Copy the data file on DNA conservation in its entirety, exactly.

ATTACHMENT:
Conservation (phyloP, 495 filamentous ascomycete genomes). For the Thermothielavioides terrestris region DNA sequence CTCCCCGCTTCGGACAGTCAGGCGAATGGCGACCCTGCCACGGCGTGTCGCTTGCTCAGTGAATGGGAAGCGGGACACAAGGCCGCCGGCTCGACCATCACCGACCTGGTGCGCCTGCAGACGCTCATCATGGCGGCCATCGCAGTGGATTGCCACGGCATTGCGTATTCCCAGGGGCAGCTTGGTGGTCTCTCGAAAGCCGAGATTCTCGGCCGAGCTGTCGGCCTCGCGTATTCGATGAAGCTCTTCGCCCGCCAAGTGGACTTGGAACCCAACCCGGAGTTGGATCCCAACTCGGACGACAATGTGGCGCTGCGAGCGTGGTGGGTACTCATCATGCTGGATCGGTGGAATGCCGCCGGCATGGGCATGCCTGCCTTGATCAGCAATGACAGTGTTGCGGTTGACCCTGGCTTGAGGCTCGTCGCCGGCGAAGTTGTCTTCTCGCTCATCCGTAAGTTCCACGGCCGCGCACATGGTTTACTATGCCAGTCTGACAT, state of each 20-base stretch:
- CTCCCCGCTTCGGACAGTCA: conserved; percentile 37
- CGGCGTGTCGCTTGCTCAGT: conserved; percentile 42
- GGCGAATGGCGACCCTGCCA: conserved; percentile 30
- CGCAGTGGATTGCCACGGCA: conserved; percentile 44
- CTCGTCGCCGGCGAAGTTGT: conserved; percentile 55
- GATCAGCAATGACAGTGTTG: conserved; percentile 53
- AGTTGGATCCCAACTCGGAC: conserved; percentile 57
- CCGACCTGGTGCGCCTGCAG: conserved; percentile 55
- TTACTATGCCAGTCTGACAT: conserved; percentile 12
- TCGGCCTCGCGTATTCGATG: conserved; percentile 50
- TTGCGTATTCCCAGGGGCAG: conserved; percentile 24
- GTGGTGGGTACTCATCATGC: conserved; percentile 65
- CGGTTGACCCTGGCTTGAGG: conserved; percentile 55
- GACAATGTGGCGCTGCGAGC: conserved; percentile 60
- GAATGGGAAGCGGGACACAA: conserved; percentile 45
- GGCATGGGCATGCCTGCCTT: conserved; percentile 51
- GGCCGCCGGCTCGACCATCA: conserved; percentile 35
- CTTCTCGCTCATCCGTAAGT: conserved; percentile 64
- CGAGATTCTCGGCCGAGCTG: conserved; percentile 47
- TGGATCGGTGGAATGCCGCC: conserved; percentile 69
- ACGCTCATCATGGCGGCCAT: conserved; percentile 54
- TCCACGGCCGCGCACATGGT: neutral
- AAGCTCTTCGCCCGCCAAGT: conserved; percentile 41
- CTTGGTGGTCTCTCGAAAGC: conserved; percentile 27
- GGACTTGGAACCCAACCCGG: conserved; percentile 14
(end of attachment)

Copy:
Conservation (phyloP, 495 filamentous ascomycete genomes). For the Thermothielavioides terrestris region DNA sequence CTCCCCGCTTCGGACAGTCAGGCGAATGGCGACCCTGCCACGGCGTGTCGCTTGCTCAGTGAATGGGAAGCGGGACACAAGGCCGCCGGCTCGACCATCACCGACCTGGTGCGCCTGCAGACGCTCATCATGGCGGCCATCGCAGTGGATTGCCACGGCATTGCGTATTCCCAGGGGCAGCTTGGTGGTCTCTCGAAAGCCGAGATTCTCGGCCGAGCTGTCGGCCTCGCGTATTCGATGAAGCTCTTCGCCCGCCAAGTGGACTTGGAACCCAACCCGGAGTTGGATCCCAACTCGGACGACAATGTGGCGCTGCGAGCGTGGTGGGTACTCATCATGCTGGATCGGTGGAATGCCGCCGGCATGGGCATGCCTGCCTTGATCAGCAATGACAGTGTTGCGGTTGACCCTGGCTTGAGGCTCGTCGCCGGCGAAGTTGTCTTCTCGCTCATCCGTAAGTTCCACGGCCGCGCACATGGTTTACTATGCCAGTCTGACAT, state of each 20-base stretch:
- CTCCCCGCTTCGGACAGTCA: conserved; percentile 37
- CGGCGTGTCGCTTGCTCAGT: conserved; percentile 42
- GGCGAATGGCGACCCTGCCA: conserved; percentile 30
- CGCAGTGGATTGCCACGGCA: conserved; percentile 44
- CTCGTCGCCGGCGAAGTTGT: conserved; percentile 55
- GATCAGCAATGACAGTGTTG: conserved; percentile 53
- AGTTGGATCCCAACTCGGAC: conserved; percentile 57
- CCGACCTGGTGCGCCTGCAG: conserved; percentile 55
- TTACTATGCCAGTCTGACAT: conserved; percentile 12
- TCGGCCTCGCGTATTCGATG: conserved; percentile 50
- TTGCGTATTCCCAGGGGCAG: conserved; percentile 24
- GTGGTGGGTACTCATCATGC: conserved; percentile 65
- CGGTTGACCCTGGCTTGAGG: conserved; percentile 55
- GACAATGTGGCGCTGCGAGC: conserved; percentile 60
- GAATGGGAAGCGGGACACAA: conserved; percentile 45
- GGCATGGGCATGCCTGCCTT: conserved; percentile 51
- GGCCGCCGGCTCGACCATCA: conserved; percentile 35
- CTTCTCGCTCATCCGTAAGT: conserved; percentile 64
- CGAGATTCTCGGCCGAGCTG: conserved; percentile 47
- TGGATCGGTGGAATGCCGCC: conserved; percentile 69
- ACGCTCATCATGGCGGCCAT: conserved; percentile 54
- TCCACGGCCGCGCACATGGT: neutral
- AAGCTCTTCGCCCGCCAAGT: conserved; percentile 41
- CTTGGTGGTCTCTCGAAAGC: conserved; percentile 27
- GGACTTGGAACCCAACCCGG: conserved; percentile 14